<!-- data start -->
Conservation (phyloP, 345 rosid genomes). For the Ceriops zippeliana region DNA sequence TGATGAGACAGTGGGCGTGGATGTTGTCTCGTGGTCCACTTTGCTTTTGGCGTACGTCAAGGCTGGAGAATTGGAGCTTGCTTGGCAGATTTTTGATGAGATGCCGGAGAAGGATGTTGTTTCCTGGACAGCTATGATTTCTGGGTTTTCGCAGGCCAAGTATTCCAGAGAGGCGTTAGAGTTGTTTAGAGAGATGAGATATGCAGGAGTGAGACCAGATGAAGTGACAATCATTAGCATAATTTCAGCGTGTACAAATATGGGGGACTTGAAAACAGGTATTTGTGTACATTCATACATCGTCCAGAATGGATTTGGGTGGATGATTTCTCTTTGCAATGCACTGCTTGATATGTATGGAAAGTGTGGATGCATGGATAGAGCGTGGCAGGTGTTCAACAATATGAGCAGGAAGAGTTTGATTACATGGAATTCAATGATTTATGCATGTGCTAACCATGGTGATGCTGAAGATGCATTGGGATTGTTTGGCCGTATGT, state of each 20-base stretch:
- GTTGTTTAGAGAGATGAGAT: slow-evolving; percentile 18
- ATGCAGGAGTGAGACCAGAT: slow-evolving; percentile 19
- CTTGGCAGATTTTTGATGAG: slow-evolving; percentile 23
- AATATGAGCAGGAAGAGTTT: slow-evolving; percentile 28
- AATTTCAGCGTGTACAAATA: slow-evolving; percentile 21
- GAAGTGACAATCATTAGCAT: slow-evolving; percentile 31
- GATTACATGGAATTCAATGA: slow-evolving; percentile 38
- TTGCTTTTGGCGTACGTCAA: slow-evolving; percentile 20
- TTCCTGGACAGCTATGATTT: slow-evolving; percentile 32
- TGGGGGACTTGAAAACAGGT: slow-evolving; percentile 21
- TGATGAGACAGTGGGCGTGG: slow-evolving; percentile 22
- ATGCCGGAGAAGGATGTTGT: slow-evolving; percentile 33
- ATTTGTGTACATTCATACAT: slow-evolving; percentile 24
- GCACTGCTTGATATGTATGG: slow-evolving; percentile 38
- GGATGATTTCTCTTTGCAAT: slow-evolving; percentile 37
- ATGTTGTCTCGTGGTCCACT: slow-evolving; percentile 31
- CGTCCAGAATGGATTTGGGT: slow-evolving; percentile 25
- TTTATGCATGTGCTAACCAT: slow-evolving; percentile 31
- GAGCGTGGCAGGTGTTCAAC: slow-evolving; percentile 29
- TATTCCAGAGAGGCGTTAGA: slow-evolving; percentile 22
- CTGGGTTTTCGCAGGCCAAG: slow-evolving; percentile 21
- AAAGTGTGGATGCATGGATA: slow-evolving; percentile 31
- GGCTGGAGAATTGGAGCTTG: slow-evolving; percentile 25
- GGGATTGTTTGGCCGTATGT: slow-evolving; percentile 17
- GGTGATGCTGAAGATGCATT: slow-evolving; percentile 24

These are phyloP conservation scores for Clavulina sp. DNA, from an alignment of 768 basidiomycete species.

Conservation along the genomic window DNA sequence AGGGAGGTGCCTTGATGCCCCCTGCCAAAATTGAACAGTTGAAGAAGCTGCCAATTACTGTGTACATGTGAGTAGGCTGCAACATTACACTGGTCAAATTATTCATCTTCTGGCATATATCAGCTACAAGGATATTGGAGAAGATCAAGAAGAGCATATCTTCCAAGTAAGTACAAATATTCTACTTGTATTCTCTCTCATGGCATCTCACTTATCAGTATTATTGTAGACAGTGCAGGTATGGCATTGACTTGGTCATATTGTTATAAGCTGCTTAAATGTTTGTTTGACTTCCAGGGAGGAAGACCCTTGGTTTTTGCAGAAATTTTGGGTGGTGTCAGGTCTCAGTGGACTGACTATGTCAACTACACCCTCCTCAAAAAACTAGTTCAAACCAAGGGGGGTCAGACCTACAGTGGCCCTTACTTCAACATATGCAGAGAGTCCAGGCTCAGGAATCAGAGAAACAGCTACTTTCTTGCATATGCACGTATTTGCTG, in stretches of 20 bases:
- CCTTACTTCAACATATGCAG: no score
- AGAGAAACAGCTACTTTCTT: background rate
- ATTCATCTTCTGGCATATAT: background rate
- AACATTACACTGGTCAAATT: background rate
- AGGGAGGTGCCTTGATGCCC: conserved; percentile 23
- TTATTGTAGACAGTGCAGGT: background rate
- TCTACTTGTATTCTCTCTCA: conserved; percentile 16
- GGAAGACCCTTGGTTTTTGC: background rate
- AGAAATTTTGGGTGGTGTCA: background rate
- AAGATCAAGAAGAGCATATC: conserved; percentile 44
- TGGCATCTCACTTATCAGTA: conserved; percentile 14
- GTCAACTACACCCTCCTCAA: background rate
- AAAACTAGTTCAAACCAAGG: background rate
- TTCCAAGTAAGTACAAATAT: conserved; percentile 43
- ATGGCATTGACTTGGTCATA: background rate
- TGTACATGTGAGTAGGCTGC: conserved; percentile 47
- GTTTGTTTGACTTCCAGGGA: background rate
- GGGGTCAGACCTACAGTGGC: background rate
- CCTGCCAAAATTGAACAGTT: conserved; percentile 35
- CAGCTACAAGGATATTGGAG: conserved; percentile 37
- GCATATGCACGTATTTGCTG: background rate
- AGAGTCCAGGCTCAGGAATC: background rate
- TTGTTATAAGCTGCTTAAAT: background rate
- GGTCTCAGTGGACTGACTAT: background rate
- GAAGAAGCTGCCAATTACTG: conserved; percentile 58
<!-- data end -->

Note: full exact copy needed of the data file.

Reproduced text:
Conservation (phyloP, 345 rosid genomes). For the Ceriops zippeliana region DNA sequence TGATGAGACAGTGGGCGTGGATGTTGTCTCGTGGTCCACTTTGCTTTTGGCGTACGTCAAGGCTGGAGAATTGGAGCTTGCTTGGCAGATTTTTGATGAGATGCCGGAGAAGGATGTTGTTTCCTGGACAGCTATGATTTCTGGGTTTTCGCAGGCCAAGTATTCCAGAGAGGCGTTAGAGTTGTTTAGAGAGATGAGATATGCAGGAGTGAGACCAGATGAAGTGACAATCATTAGCATAATTTCAGCGTGTACAAATATGGGGGACTTGAAAACAGGTATTTGTGTACATTCATACATCGTCCAGAATGGATTTGGGTGGATGATTTCTCTTTGCAATGCACTGCTTGATATGTATGGAAAGTGTGGATGCATGGATAGAGCGTGGCAGGTGTTCAACAATATGAGCAGGAAGAGTTTGATTACATGGAATTCAATGATTTATGCATGTGCTAACCATGGTGATGCTGAAGATGCATTGGGATTGTTTGGCCGTATGT, state of each 20-base stretch:
- GTTGTTTAGAGAGATGAGAT: slow-evolving; percentile 18
- ATGCAGGAGTGAGACCAGAT: slow-evolving; percentile 19
- CTTGGCAGATTTTTGATGAG: slow-evolving; percentile 23
- AATATGAGCAGGAAGAGTTT: slow-evolving; percentile 28
- AATTTCAGCGTGTACAAATA: slow-evolving; percentile 21
- GAAGTGACAATCATTAGCAT: slow-evolving; percentile 31
- GATTACATGGAATTCAATGA: slow-evolving; percentile 38
- TTGCTTTTGGCGTACGTCAA: slow-evolving; percentile 20
- TTCCTGGACAGCTATGATTT: slow-evolving; percentile 32
- TGGGGGACTTGAAAACAGGT: slow-evolving; percentile 21
- TGATGAGACAGTGGGCGTGG: slow-evolving; percentile 22
- ATGCCGGAGAAGGATGTTGT: slow-evolving; percentile 33
- ATTTGTGTACATTCATACAT: slow-evolving; percentile 24
- GCACTGCTTGATATGTATGG: slow-evolving; percentile 38
- GGATGATTTCTCTTTGCAAT: slow-evolving; percentile 37
- ATGTTGTCTCGTGGTCCACT: slow-evolving; percentile 31
- CGTCCAGAATGGATTTGGGT: slow-evolving; percentile 25
- TTTATGCATGTGCTAACCAT: slow-evolving; percentile 31
- GAGCGTGGCAGGTGTTCAAC: slow-evolving; percentile 29
- TATTCCAGAGAGGCGTTAGA: slow-evolving; percentile 22
- CTGGGTTTTCGCAGGCCAAG: slow-evolving; percentile 21
- AAAGTGTGGATGCATGGATA: slow-evolving; percentile 31
- GGCTGGAGAATTGGAGCTTG: slow-evolving; percentile 25
- GGGATTGTTTGGCCGTATGT: slow-evolving; percentile 17
- GGTGATGCTGAAGATGCATT: slow-evolving; percentile 24

These are phyloP conservation scores for Clavulina sp. DNA, from an alignment of 768 basidiomycete species.

Conservation along the genomic window DNA sequence AGGGAGGTGCCTTGATGCCCCCTGCCAAAATTGAACAGTTGAAGAAGCTGCCAATTACTGTGTACATGTGAGTAGGCTGCAACATTACACTGGTCAAATTATTCATCTTCTGGCATATATCAGCTACAAGGATATTGGAGAAGATCAAGAAGAGCATATCTTCCAAGTAAGTACAAATATTCTACTTGTATTCTCTCTCATGGCATCTCACTTATCAGTATTATTGTAGACAGTGCAGGTATGGCATTGACTTGGTCATATTGTTATAAGCTGCTTAAATGTTTGTTTGACTTCCAGGGAGGAAGACCCTTGGTTTTTGCAGAAATTTTGGGTGGTGTCAGGTCTCAGTGGACTGACTATGTCAACTACACCCTCCTCAAAAAACTAGTTCAAACCAAGGGGGGTCAGACCTACAGTGGCCCTTACTTCAACATATGCAGAGAGTCCAGGCTCAGGAATCAGAGAAACAGCTACTTTCTTGCATATGCACGTATTTGCTG, in stretches of 20 bases:
- CCTTACTTCAACATATGCAG: no score
- AGAGAAACAGCTACTTTCTT: background rate
- ATTCATCTTCTGGCATATAT: background rate
- AACATTACACTGGTCAAATT: background rate
- AGGGAGGTGCCTTGATGCCC: conserved; percentile 23
- TTATTGTAGACAGTGCAGGT: background rate
- TCTACTTGTATTCTCTCTCA: conserved; percentile 16
- GGAAGACCCTTGGTTTTTGC: background rate
- AGAAATTTTGGGTGGTGTCA: background rate
- AAGATCAAGAAGAGCATATC: conserved; percentile 44
- TGGCATCTCACTTATCAGTA: conserved; percentile 14
- GTCAACTACACCCTCCTCAA: background rate
- AAAACTAGTTCAAACCAAGG: background rate
- TTCCAAGTAAGTACAAATAT: conserved; percentile 43
- ATGGCATTGACTTGGTCATA: background rate
- TGTACATGTGAGTAGGCTGC: conserved; percentile 47
- GTTTGTTTGACTTCCAGGGA: background rate
- GGGGTCAGACCTACAGTGGC: background rate
- CCTGCCAAAATTGAACAGTT: conserved; percentile 35
- CAGCTACAAGGATATTGGAG: conserved; percentile 37
- GCATATGCACGTATTTGCTG: background rate
- AGAGTCCAGGCTCAGGAATC: background rate
- TTGTTATAAGCTGCTTAAAT: background rate
- GGTCTCAGTGGACTGACTAT: background rate
- GAAGAAGCTGCCAATTACTG: conserved; percentile 58